Firstly, I have work at the Liverpool Art Fair, which is being held this year at Liverpool’s Metquarter shopping mall, a space with remarkably good light for looking at pictures. The five pieces I have on show are all Liverpool based, and four of them come from my ongoing “Reflections on Liverpool” series. The fifth is the popular “Futurist” print shown here. I was interviewed recently for a short Q&A on the perennial subject of ‘photography as art’ over at the Liverpool Art Fair website.
There is a huge variety of interesting work on show at the art fair, all of which is for sale, and I highly recommend having a wander over to the Metquarter if you have some time to spare in Liverpool this summer (the show closes on September 1st).
Indeterminate Land. Heaton Cooper Studio Archive Gallery, Grasmere, October 9th-November 3rd.
My main project for the autumn is “Indeterminate Land,” a solo exhibition and book exploring our relationship with the landscape of the Lake District through the aftermath of ‘Storm Desmond’, a violent and destructive storm that struck Northern England and Southern Scotland in December 2015. I began photographing a short section of the river Rothay, near the village of Rydal during the storm, and in the months that followed, and the exhibition will include around 30 pieces of work looking at changes made to the landscape by the storm, and severe flooding. Working with various approaches to image making, including pinhole photography, I have also tried to explore the feelings of shock, and to some extent trauma, that followed from the storm, and to think about how the much mythologised landscape of the Romantic poets and painters manages to defy myth making. More information about Indeterminate Land is here. A signed and numbered limited edition book based on the project is now available to pre-order.
I’m excited to announce that my collaborative book with poet Rebecca Goss is available from Guillemot Press today. It’s in a limited edition of 200, and like all Guillemot books is beautifully made and presented. This project has been simmering for over eight years, and we are delighted with the way it turned out. You can buy the book from Guillemot Press here.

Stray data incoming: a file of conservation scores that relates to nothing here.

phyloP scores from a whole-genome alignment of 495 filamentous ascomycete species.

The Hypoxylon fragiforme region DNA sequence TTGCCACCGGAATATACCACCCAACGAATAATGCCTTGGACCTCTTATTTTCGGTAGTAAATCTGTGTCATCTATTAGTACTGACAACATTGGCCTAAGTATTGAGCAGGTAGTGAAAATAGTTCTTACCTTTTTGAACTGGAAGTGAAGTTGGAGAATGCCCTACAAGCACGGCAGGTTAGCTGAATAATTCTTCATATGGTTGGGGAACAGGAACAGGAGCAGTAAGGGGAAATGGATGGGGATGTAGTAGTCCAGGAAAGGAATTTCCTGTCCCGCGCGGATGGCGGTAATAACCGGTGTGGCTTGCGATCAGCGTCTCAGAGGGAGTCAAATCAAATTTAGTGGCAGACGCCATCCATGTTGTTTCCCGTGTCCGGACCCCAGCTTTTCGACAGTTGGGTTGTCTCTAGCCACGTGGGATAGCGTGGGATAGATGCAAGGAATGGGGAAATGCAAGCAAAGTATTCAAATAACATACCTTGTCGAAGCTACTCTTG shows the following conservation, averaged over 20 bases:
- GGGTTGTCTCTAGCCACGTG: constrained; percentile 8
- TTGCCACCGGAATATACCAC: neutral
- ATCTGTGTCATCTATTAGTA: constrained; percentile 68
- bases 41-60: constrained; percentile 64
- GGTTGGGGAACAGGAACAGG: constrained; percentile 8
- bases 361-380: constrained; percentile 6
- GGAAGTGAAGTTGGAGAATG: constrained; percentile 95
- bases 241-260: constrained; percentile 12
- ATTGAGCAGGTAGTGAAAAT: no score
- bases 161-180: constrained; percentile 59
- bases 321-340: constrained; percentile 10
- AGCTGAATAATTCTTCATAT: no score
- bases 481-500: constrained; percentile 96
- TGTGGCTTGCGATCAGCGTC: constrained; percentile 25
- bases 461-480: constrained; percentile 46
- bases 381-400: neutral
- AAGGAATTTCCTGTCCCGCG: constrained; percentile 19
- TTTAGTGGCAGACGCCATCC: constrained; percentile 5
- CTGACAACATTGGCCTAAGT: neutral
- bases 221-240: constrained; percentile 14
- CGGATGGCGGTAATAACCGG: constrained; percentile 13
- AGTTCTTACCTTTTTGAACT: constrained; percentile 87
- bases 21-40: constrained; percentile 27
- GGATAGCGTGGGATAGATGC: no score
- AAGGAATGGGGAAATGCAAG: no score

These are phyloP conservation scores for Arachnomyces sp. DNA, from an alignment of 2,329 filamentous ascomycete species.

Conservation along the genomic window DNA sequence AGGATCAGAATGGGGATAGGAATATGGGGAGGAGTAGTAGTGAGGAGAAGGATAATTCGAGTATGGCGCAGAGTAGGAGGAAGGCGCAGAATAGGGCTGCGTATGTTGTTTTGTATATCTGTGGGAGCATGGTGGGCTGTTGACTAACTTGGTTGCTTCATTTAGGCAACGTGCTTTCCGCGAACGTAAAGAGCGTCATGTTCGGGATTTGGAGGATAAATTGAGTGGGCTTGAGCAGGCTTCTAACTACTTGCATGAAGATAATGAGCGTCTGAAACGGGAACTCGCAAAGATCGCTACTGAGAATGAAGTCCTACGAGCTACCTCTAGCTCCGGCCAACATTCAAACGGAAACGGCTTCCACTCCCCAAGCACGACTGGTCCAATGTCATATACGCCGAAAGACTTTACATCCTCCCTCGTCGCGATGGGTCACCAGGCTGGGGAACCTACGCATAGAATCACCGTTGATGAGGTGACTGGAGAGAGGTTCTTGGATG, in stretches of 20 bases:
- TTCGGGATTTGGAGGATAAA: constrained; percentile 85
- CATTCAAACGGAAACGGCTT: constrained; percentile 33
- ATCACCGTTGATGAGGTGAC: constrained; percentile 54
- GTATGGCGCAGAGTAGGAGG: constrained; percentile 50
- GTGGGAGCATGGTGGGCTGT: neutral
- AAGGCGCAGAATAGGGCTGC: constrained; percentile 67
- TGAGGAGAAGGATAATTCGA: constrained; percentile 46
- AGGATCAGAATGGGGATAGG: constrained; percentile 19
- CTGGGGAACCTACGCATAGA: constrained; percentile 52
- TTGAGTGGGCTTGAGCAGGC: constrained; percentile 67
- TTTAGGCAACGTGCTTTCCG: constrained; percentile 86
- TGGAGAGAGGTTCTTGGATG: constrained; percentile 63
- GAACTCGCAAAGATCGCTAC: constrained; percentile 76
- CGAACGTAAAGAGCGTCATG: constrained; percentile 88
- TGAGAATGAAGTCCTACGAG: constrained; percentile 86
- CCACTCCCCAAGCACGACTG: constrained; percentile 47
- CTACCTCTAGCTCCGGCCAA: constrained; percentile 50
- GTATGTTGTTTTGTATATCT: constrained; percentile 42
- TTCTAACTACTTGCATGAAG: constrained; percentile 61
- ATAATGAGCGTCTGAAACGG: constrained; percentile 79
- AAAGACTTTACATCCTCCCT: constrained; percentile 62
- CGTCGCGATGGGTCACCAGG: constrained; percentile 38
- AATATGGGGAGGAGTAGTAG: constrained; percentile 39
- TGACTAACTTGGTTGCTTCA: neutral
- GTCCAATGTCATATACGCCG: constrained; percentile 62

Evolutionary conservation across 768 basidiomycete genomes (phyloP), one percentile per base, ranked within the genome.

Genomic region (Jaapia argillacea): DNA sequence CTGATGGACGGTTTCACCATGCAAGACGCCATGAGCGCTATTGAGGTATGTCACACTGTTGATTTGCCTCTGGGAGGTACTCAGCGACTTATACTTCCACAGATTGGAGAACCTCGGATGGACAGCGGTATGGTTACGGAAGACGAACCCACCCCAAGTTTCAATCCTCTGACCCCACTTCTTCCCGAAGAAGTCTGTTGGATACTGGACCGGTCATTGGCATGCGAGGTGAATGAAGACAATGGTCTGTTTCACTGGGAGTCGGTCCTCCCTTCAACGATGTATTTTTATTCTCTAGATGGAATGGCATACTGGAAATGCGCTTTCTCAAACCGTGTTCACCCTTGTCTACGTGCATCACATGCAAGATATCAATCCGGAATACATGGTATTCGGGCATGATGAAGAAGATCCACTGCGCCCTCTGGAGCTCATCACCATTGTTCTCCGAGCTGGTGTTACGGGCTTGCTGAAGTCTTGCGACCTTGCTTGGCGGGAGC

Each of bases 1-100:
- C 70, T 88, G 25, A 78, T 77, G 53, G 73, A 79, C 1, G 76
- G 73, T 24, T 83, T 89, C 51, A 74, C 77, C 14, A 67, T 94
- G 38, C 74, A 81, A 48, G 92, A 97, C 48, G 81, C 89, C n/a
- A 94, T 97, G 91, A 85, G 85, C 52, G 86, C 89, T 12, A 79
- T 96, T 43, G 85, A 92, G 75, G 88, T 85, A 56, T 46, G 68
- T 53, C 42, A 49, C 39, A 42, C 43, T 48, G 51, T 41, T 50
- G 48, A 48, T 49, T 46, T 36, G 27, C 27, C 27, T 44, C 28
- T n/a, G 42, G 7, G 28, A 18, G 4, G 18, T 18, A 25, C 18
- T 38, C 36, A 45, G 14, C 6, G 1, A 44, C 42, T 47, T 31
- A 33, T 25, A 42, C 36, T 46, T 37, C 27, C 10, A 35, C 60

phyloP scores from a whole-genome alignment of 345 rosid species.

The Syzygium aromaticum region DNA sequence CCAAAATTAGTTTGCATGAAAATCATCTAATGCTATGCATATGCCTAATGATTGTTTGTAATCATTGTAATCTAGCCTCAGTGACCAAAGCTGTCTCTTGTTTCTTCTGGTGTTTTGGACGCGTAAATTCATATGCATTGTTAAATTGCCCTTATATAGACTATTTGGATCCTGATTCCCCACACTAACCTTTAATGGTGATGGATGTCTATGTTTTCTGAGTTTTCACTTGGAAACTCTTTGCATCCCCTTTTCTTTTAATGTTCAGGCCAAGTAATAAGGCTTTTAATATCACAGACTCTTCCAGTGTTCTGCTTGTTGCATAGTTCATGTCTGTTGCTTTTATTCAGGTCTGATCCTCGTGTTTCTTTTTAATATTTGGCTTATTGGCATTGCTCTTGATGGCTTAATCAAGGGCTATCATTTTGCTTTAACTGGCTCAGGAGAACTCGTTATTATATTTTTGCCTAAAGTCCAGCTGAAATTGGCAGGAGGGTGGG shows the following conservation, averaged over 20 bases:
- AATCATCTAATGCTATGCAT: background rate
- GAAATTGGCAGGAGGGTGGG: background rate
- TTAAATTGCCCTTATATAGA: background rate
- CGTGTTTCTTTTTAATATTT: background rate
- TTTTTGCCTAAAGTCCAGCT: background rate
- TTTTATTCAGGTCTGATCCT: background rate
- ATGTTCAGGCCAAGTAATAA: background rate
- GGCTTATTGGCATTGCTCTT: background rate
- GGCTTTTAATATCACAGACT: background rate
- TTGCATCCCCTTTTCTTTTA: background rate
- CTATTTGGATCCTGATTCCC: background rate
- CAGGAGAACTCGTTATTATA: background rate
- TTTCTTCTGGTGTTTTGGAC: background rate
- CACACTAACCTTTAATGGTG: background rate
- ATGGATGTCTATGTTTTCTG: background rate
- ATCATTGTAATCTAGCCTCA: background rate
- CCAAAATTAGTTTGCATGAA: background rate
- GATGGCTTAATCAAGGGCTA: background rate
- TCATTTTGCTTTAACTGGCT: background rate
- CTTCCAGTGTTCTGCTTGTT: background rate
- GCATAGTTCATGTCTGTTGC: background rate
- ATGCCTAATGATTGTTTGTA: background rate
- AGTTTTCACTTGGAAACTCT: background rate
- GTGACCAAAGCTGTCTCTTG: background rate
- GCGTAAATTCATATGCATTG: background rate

Rebecca and I will be launching the book at Liverpool’s OpenEye Gallery on December 6th at 6pm. The event will include readings from the book and from Guillemot poet Amy McCauley.
A quick plug for The Arctic Whaling Year, an exhibition of the work of my friend Caroline Hack, an artist who works with textiles to create images and objects relating to whales and whaling from historic Arctic whaling, mostly from around the turn of the nineteenth century. Caroline spends a lot of her time in archives and museums gathering information and recording objects that go into her work in the form of printed or stitched textiles. The result is a series of beautiful pieces including “Calling at Shetland” (above). I particularly like the way the brutality of whaling is juxtaposed with the vibrant colours and soft textures of the print and fabrics.
In Northumberland, the huts in the dunes at Low Newton are a well-known landmark. From their vantage point overlooking Embleton Bay the view is spectacular: yellow sand, a big sky, and the ruin of Dunstanburgh Castle in the distance. A few weeks ago I was lucky enough to stay in one for a weekend with some old school friends. The huts were built in the 1930s on land belonging to the owner of the nearby golf course (the land is now owned by the National Trust), and still have a chirpy mid-twentieth century atmosphere about them. While they have running water, and most are comfortable enough even for extended stays, they are not habitable year-round. In any case, the water supply is turned off for half the year, there is no vehicle access, and no mains electricity. The lack of electricity probably didn’t matter much to most people in the 1930s, and it is surprising, when it is not available, how little it matters even now. It wouldn’t be in the spirit of things anyway. Supplies are carried in over the dunes by wheelbarrow, and rubbish carried out the same way. It makes you think hard about what you need, and what you don’t, and reminds you that, for a while at least, you don’t actually need very much at all.